AMERICAN CANCER SOCIETY
AMERICAN HEART ASSOCIATION
AMERICAN LUNG ASSOCIATION
Paul Billings, ALA, 202-785-3355
What the heck have they been smoking?
Well, probably not cigarettes, not tobacco. We know that tobacco company executives don't generally use their own products. They leave that for the young, the poor and the stupid, as R.J. Reynolds execs once told one of their Winston models.
They leave smoking to the addicted. And tobacco companies know as well as the health groups that most smokers want to quit, most smokers wish they had never started.
But if smokers are going to put off the agony of quitting for a while, they'd like to believe that what they're drawing into their lungs isn't quite so bad, not so terribly harmful as the really awful cigarettes.
The cigarette companies understand smokers' desperation only too well. They've systematically and steadfastly countered our messages about the health risks of tobacco by changing the product without lowering the risk. They came up with filters, with low tar cigarettes, low nicotine cigarettes, even low smoke brands.
And now a brand with no additives. Just what the doctor ordered -- or at least that's what R.J. Reynolds would like smokers to believe.
As if nicotine itself wouldn't addict you. As if inhaling known carcinogens wouldn't harm you when it's combined with the pure filter water touted in some of the ads in this series.
When this new Winston ad campaign was unleashed, we at the national offices of the American Cancer Society, the American Lung Association, and the American Heart Association got calls from people all around the country who were incensed at the brazenness of R.J. Reynolds. This company, currently the defendant in more than 500 different lawsuits over the damage caused by their products, has not been shy about insisting they're hawking the all-natural cigarettes -- they proclaim it from billboards, bus shelters, magazines, taxi tops.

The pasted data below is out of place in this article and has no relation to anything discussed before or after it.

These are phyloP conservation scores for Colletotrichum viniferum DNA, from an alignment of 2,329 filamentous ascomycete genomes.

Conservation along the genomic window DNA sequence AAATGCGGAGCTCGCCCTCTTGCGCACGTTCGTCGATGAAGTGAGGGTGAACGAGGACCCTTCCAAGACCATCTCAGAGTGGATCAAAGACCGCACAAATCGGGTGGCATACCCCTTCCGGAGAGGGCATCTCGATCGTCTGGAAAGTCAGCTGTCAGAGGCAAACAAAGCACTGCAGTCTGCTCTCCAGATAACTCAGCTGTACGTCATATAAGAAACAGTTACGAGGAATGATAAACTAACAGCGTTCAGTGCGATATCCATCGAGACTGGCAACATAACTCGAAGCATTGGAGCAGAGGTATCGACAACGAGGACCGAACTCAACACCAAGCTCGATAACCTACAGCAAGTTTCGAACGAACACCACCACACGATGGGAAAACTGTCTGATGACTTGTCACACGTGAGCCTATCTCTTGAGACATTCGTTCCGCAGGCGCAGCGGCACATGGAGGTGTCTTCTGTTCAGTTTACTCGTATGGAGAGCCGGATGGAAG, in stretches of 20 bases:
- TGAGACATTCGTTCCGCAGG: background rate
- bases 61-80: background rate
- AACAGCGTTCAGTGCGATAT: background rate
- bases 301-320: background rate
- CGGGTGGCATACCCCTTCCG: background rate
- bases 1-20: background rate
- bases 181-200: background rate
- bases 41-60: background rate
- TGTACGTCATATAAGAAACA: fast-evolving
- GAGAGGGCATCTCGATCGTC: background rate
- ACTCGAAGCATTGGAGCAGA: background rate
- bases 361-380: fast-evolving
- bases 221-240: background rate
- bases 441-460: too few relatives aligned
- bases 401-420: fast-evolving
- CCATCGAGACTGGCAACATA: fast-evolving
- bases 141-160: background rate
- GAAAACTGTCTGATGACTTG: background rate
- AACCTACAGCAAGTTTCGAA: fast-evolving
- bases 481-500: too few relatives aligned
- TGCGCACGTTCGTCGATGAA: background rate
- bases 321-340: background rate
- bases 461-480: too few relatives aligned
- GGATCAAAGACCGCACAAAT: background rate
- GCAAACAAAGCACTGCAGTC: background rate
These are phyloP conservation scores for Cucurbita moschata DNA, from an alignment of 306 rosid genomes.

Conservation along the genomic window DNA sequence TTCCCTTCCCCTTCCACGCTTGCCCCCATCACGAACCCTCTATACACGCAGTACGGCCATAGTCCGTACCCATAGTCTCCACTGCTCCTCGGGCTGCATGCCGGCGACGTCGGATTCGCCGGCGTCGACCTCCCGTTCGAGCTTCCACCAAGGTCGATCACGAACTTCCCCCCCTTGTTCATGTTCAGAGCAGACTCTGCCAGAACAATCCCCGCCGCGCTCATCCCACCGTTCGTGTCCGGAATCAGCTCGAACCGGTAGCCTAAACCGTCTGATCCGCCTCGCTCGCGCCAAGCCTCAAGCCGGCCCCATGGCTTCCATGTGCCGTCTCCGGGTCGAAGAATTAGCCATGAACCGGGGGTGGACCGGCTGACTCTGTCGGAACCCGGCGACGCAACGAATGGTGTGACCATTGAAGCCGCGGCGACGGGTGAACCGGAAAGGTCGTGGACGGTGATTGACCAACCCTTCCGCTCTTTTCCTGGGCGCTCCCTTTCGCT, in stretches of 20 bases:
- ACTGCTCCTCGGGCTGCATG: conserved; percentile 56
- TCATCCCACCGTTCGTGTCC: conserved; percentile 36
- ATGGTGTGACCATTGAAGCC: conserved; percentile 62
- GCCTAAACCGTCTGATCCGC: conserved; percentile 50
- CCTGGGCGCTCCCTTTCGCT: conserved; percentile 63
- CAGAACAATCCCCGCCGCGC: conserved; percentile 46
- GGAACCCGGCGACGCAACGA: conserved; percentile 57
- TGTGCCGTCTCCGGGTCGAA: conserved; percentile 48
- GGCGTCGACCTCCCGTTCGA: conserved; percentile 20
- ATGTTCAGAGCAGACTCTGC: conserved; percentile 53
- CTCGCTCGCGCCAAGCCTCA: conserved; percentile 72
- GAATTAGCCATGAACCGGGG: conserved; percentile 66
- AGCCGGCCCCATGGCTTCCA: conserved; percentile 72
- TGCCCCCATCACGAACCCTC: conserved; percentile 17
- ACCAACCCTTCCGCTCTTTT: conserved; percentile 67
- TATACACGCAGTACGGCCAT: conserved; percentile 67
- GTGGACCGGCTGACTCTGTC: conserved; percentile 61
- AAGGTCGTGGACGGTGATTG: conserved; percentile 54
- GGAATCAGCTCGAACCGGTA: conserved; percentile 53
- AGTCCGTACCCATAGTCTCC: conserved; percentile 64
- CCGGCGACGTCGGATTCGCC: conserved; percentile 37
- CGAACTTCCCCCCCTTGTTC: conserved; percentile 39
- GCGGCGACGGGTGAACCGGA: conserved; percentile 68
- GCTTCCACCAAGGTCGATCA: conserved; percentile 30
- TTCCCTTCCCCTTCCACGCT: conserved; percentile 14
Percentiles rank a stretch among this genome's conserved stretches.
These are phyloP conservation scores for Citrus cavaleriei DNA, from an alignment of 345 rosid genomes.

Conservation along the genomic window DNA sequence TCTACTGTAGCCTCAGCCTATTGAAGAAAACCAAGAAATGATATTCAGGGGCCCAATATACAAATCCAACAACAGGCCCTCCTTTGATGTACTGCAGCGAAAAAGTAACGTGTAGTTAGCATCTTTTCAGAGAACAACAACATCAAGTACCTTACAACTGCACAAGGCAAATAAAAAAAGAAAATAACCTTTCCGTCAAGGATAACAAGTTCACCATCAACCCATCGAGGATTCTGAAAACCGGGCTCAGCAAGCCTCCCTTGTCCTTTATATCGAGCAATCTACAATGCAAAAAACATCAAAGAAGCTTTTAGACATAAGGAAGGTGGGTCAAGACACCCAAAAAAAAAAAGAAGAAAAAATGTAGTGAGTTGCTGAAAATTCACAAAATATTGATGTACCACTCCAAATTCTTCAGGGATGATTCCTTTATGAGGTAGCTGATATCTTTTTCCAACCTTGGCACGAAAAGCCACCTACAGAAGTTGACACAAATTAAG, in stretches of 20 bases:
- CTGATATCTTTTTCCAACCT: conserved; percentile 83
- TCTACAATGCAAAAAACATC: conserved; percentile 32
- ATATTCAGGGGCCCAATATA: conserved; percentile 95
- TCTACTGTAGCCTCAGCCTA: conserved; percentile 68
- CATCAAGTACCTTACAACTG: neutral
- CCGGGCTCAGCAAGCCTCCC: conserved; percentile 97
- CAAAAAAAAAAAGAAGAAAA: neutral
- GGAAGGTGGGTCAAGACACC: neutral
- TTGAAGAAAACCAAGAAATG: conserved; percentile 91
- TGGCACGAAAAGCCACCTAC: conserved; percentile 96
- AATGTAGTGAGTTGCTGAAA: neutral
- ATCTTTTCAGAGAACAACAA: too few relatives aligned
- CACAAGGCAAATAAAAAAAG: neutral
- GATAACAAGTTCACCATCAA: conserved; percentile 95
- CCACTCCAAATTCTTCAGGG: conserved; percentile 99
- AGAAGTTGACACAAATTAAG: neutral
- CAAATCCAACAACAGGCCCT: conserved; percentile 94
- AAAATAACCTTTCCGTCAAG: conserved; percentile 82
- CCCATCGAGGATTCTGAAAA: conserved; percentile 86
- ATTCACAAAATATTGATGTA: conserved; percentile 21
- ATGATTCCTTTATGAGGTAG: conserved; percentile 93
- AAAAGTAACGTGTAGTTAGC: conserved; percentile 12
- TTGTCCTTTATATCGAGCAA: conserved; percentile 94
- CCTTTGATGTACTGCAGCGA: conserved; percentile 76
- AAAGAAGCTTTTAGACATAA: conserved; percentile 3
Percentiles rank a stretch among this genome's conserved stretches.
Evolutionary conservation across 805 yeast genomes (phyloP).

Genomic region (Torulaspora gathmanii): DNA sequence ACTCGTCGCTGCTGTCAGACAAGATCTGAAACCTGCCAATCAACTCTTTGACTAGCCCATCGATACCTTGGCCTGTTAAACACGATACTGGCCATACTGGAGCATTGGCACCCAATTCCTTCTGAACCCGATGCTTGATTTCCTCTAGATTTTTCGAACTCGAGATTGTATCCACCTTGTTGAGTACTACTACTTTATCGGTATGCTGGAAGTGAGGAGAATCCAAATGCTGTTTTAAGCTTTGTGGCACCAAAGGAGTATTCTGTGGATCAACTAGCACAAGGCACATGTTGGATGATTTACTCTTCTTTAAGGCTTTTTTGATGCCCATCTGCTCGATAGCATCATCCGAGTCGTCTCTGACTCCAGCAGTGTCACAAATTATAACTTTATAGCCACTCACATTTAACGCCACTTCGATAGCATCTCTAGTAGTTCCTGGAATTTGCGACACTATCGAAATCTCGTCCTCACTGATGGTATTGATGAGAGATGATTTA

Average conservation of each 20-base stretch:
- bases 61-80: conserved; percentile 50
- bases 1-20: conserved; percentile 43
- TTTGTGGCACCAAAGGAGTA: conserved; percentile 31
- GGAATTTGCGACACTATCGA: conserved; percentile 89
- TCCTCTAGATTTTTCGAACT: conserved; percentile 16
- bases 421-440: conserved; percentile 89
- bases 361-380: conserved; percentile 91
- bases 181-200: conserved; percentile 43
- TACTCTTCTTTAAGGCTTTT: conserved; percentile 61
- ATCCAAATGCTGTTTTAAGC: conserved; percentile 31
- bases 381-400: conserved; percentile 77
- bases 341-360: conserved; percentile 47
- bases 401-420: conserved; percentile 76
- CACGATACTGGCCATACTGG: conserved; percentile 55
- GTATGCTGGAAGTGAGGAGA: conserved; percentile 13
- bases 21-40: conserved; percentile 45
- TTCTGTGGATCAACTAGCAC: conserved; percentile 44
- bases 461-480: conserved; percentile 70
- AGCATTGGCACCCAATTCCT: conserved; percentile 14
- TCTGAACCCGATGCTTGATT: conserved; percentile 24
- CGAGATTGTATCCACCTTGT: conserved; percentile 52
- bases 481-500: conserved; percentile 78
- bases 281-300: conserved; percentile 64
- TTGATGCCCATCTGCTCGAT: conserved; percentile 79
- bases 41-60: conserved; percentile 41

The American Cancer Society, American Lung Association, and American Heart Association have taken our complaints to the Federal Trade Commission, the agency with jurisdiction over advertising. Last August, we asked that the FTC look into the health claims implied by this campaign. We think these ads were designed to fool smokers into believing that they won't be hurt so much by the new Winstons, and we know that's not true.
Tobacco companies have become artists at implying any health message they can devise without actually saying anything. Notice how the actual words get taller and bolder while the information is mostly imaginary.
Cigarettes are now the only product on the market where the manufacturer doesn't have to disclose to the consumer exactly what goes into their bodies. The truth is, nobody except the companies knows what's inside a cigarette. And clearly, they're not telling.
But that long-held secrecy may well be changing. In 1996, Massachusetts passed an ingredients disclosure law that has been upheld by the first court where the tobacco companies sued. The law goes into effect December 15. This year, Minnesota and Texas passed similar legislation, and a few other states introduced bills to this effect. We expect several more states to try cigarette ingredient disclosure laws during the 1998 legislative sessions.
Because people everywhere are outraged that cigarette companies don't have to tell anybody anything about their products right now. They're disgusted that companies like R.J. Reynolds can subvert the desire for good health into a campaign to sell death.
On behalf of the American Cancer Society, the American Lung Association and the American Heart Association, we'd like to thank the Center for Science in the Public Interest for being our ally over the years. We'd especially like to thank them today for recognizing the outrageousness of this advertising campaign by R.J. Reynolds.
And even more, for understanding the outrageousness of a product that kills its user when taken as intended.
[ Hubbard Press Release ]